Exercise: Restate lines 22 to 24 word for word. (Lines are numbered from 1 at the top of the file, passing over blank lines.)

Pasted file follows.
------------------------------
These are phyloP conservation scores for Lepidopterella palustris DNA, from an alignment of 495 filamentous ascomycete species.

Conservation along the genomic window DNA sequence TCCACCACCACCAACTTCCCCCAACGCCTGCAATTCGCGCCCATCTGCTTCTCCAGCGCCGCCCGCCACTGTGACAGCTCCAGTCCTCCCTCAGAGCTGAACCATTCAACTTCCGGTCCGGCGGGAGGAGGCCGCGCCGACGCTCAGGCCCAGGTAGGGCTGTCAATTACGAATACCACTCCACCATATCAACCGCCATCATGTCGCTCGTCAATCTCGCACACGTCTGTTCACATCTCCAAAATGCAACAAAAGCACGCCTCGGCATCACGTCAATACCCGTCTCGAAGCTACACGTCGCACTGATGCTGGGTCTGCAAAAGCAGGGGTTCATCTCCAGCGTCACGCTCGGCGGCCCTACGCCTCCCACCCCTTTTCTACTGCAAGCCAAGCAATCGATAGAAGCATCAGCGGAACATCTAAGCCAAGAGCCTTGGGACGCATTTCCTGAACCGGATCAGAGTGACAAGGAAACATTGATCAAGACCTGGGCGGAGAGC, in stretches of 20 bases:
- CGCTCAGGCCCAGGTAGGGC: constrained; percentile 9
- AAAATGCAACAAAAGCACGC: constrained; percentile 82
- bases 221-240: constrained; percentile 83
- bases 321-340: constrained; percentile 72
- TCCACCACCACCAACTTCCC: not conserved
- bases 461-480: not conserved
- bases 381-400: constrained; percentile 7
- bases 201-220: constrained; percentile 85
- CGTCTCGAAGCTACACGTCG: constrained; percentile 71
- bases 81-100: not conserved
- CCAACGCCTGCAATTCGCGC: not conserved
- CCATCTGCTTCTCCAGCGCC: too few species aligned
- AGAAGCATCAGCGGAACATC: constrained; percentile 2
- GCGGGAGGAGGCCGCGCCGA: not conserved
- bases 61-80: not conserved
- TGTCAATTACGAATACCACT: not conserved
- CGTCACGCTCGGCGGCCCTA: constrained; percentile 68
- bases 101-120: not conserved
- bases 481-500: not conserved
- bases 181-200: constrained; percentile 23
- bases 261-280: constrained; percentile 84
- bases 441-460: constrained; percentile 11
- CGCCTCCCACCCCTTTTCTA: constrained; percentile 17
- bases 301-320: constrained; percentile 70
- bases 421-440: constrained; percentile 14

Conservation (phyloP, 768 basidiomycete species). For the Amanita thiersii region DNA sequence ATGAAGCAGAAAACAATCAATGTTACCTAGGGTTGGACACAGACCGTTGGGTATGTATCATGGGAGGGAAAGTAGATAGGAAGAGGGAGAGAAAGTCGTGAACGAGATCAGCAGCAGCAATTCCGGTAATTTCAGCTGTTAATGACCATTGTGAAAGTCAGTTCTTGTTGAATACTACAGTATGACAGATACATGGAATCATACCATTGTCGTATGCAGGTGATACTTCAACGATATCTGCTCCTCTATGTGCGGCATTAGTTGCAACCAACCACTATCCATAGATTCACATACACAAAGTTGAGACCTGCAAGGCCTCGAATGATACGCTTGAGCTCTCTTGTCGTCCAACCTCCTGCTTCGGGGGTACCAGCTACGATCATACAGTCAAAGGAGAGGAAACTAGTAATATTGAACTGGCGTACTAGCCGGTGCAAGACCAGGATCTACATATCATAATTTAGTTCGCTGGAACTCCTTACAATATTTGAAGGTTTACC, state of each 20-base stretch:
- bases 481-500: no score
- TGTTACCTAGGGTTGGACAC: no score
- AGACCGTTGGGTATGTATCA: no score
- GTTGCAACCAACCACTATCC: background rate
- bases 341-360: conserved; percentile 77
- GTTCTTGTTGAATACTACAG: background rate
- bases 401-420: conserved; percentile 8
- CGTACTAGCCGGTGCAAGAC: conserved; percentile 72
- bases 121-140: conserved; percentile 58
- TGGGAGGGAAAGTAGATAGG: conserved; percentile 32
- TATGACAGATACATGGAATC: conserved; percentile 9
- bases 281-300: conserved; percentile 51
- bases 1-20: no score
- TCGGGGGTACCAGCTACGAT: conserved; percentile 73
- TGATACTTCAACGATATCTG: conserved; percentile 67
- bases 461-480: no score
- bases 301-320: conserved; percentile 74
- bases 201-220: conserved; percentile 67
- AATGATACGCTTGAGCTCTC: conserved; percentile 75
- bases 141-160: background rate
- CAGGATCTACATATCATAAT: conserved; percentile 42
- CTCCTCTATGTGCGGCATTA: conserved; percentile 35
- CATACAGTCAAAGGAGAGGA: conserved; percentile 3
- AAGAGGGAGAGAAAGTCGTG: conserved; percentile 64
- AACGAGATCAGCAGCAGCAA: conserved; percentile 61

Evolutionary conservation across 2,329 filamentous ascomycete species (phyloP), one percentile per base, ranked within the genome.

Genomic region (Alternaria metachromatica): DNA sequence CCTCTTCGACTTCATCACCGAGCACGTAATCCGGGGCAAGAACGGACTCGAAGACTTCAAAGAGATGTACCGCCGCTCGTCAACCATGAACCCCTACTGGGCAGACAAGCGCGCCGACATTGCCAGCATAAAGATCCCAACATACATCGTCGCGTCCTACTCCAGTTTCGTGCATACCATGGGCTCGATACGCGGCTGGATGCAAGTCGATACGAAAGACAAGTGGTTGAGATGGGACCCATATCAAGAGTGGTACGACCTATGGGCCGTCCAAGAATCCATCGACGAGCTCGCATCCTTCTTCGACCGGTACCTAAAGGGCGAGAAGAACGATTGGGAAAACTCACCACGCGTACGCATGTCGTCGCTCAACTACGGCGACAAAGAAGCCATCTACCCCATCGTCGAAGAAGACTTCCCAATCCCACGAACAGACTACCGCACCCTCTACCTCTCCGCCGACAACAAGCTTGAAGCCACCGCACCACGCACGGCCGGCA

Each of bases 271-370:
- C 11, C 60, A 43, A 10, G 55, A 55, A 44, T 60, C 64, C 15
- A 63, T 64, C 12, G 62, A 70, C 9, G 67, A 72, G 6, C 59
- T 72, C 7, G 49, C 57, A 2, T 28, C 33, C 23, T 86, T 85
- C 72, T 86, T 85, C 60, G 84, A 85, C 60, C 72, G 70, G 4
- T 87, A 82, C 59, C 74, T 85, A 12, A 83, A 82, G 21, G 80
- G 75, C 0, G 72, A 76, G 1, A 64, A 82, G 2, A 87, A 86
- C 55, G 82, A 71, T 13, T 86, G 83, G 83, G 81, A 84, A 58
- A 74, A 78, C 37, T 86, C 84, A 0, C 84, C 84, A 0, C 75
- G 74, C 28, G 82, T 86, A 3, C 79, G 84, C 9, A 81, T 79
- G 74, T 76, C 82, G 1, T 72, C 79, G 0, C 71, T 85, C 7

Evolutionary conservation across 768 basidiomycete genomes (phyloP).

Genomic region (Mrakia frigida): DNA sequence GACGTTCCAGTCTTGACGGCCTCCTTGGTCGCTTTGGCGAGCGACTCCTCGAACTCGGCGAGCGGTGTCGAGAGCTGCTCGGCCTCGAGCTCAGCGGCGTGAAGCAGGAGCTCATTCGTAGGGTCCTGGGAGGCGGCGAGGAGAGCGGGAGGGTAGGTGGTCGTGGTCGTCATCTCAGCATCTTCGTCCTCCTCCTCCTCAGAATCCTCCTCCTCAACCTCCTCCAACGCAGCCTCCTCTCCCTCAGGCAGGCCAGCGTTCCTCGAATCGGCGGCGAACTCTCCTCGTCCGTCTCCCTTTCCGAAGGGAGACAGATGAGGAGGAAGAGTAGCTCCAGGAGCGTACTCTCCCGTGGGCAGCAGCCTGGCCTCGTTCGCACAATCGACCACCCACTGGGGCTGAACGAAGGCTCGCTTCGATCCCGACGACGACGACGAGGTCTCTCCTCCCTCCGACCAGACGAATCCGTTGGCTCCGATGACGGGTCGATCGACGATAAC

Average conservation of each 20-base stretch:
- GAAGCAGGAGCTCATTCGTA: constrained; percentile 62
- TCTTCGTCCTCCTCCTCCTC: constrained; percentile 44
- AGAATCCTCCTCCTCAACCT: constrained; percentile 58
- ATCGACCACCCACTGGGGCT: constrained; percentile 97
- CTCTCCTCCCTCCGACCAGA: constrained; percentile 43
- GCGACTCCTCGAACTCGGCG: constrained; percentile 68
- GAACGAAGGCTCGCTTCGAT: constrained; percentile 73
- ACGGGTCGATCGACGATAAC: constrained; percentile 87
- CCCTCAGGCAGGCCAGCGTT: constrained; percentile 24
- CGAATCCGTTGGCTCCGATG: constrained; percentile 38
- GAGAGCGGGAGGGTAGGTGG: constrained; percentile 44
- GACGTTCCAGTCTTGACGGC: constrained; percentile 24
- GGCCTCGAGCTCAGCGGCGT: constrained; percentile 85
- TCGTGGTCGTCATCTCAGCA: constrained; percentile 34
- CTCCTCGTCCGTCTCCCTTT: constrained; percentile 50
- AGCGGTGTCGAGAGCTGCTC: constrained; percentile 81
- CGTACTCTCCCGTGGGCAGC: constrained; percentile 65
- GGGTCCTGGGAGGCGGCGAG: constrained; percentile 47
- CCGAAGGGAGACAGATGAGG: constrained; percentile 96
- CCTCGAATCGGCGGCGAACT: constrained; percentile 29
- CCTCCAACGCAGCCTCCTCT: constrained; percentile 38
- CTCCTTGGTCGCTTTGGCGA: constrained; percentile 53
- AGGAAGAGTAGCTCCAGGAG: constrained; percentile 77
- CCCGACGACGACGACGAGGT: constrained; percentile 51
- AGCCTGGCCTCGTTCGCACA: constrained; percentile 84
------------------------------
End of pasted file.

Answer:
- bases 181-200: constrained; percentile 23
- bases 261-280: constrained; percentile 84
- bases 441-460: constrained; percentile 11